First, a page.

Joseph Dacre Carlyle

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Joseph Dacre Carlyle (4 June 1759 – 18 April 1804) was an English orientalist.


He was born in Carlisle, Cumberland, where his father George Carlyle practised as a physician.[1] He was educated at Carlisle grammar school and then entered Christ's College, Cambridge, shortly moving to Queens' College. He proceeded B.A. in 1779,[2] and was elected a fellow of Queens', took his M.A, degree in 1783, and B.D. in 1793. During his residence at Cambridge he studied with David Zamio (Europeanised name) from Baghdad. He was appointed Sir Thomas Adams's Professor of Arabic on the resignation of William Craven in 1796.[3]

In the meantime he had obtained some church preferment at Carlisle, and had succeeded Paley in 1793 as chancellor of the diocese. In 1792, he published the 'Rerum Ægyptiacarum Annales,' translated from the Arabic of Yûsuf ibn Taghri Birdi, a meagre work of slight historical value; and in 1796 'Specimens of Arabian Poet' (with some account of the authors selected) translations in which a certain elegance of diction is more striking than the fidelity to the spirit and colour of the originals.[3]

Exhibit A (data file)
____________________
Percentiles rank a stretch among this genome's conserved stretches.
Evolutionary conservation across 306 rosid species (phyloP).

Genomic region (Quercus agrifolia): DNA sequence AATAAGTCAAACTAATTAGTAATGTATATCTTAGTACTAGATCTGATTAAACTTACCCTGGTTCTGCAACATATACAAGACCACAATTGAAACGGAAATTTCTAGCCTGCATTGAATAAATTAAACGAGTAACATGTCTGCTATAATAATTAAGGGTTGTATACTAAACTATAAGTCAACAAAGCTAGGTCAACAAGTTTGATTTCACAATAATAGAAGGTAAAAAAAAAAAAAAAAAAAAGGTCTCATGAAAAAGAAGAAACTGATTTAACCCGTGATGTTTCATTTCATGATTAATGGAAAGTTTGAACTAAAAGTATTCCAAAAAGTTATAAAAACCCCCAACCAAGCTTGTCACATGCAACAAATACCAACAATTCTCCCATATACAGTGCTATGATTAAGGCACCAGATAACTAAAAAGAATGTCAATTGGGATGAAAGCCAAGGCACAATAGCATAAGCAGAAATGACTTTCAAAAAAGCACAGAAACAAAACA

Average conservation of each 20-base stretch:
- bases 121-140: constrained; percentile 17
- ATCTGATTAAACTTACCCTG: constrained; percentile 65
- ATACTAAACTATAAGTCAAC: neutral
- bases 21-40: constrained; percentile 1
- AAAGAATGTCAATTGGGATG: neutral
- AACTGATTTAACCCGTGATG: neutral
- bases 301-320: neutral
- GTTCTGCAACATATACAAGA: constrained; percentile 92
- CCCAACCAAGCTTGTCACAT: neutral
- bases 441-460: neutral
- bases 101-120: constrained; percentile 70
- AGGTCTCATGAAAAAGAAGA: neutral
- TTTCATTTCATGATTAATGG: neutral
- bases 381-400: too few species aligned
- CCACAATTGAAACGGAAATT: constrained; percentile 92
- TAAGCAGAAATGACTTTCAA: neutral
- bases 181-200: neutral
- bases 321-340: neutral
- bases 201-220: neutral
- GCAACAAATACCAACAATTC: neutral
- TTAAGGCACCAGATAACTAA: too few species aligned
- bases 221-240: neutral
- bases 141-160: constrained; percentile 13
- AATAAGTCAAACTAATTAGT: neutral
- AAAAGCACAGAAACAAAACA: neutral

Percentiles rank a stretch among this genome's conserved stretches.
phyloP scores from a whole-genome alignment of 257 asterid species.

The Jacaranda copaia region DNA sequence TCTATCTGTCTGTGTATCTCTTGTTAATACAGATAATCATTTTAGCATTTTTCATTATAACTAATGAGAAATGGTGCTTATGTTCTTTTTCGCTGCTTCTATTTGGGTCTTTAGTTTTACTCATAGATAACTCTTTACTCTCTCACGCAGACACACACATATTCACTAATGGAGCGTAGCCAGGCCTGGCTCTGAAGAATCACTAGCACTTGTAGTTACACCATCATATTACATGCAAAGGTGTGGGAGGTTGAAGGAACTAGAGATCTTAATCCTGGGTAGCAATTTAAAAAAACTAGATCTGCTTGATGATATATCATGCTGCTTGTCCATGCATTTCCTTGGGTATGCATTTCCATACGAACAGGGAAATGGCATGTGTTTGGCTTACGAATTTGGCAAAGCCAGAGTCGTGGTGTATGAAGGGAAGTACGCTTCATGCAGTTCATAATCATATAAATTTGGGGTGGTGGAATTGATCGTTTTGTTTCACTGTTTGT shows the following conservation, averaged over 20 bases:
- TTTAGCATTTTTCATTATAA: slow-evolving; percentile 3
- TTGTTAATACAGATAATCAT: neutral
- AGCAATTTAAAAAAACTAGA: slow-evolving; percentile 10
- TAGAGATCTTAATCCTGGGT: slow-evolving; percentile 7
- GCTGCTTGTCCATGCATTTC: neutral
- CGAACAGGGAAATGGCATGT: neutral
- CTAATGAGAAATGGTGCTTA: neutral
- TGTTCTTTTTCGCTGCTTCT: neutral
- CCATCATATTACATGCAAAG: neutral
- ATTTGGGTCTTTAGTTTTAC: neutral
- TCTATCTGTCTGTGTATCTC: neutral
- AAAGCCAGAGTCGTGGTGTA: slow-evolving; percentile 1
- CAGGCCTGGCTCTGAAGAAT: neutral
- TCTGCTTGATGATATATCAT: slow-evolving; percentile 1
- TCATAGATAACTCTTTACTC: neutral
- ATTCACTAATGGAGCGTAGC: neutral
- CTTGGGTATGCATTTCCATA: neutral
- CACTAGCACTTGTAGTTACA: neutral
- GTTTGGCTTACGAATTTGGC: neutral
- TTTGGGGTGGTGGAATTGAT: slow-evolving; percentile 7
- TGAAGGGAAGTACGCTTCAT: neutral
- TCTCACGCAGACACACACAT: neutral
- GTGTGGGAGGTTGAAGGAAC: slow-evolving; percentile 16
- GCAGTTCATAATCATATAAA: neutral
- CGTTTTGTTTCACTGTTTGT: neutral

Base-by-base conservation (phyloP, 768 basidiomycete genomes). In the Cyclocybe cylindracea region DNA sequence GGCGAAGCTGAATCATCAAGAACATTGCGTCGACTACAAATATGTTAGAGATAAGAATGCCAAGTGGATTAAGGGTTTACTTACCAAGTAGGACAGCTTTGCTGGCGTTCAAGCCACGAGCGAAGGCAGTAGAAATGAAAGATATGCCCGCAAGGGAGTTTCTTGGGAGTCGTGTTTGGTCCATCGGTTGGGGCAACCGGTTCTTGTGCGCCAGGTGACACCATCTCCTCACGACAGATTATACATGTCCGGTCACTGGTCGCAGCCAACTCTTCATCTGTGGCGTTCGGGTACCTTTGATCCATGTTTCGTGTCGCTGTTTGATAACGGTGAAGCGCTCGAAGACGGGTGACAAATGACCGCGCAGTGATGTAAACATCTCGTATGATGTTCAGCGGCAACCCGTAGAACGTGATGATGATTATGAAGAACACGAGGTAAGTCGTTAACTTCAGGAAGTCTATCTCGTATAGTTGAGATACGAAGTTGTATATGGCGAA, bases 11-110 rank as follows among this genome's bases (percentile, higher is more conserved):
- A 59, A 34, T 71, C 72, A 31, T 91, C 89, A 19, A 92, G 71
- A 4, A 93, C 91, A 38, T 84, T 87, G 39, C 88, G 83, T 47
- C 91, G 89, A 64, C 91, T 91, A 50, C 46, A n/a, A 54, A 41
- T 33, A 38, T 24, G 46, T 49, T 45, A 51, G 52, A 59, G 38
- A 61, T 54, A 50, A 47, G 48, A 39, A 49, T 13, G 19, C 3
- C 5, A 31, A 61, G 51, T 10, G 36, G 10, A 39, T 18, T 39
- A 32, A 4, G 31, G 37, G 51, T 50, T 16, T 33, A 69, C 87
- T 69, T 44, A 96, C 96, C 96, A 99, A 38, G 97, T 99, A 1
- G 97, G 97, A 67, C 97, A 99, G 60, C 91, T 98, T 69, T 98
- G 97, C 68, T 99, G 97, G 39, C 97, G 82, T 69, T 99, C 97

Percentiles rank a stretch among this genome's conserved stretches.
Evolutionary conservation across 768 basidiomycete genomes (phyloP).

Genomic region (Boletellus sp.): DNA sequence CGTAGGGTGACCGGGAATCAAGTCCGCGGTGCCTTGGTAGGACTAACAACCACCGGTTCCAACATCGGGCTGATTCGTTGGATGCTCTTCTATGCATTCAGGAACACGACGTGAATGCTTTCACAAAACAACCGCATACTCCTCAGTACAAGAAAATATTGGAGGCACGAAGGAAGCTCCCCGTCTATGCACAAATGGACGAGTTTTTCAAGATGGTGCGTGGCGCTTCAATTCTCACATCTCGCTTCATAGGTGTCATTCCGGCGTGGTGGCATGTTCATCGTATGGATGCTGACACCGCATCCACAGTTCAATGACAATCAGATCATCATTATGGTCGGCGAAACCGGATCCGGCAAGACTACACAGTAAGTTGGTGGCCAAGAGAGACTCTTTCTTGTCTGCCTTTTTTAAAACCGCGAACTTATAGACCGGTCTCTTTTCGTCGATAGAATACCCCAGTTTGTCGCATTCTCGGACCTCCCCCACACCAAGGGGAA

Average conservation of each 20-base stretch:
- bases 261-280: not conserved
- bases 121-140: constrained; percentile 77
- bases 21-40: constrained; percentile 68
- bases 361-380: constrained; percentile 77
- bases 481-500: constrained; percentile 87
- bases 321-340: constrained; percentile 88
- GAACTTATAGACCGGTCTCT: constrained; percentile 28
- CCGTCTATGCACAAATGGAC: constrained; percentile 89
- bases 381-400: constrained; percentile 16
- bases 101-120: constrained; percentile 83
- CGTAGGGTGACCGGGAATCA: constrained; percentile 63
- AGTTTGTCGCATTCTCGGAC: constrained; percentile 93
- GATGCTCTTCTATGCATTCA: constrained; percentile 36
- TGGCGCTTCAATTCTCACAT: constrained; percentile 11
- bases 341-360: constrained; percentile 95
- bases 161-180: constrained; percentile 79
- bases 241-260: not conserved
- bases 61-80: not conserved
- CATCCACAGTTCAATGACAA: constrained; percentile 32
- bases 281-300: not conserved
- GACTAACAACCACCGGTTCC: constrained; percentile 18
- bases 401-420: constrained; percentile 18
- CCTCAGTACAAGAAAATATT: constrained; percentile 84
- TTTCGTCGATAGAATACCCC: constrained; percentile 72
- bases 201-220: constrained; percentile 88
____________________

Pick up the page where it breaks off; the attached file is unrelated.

In 1799, he was appointed chaplain to Lord Elgin's mission to Constantinople, with the special duties of learned referee; and he made a tour through Asia Minor, Palestine, Greece, and Italy, collecting Greek and Syriac manuscripts for a proposed new version of the New Testament, which unfortunately he did not live to accomplish.[3]

Returning to England in September 1801, he was presented the living of Newcastle-on-Tyne; but his health had been seriously impaired by the fatigues of travel, and he also suffered from a special and painful malady, to which he succumbed on 13 April 1804.[4]


Carlyle's Poems suggested chiefly by Scenes in Asia Minor, Syria and Greece, together with some translations from the Arabic, were published after his death, 1805, with extracts from his journal and a preface by his after. He had also almost completed an account of his tour through the Troad, which was never published. His Arabic Bible, revised from Walton's text, was issued at Newcastle, edited by Henry Ford, professor of Arabic at Oxford, in 1811.[3]

Some manuscripts from Carlyle's collection[edit]


  1. ^ John Sykes (1833). Local Records or Historical Register of Remarkable Events. Printed for and sold by J.Sykes. p. 20. 
  2. ^ "Carlyle, Joseph Dacre (CRLL775JD)". A Cambridge Alumni Database. University of Cambridge. 
  3. ^ a b c d Lane-Poole 1887.
  4. ^ Chisholm 1911.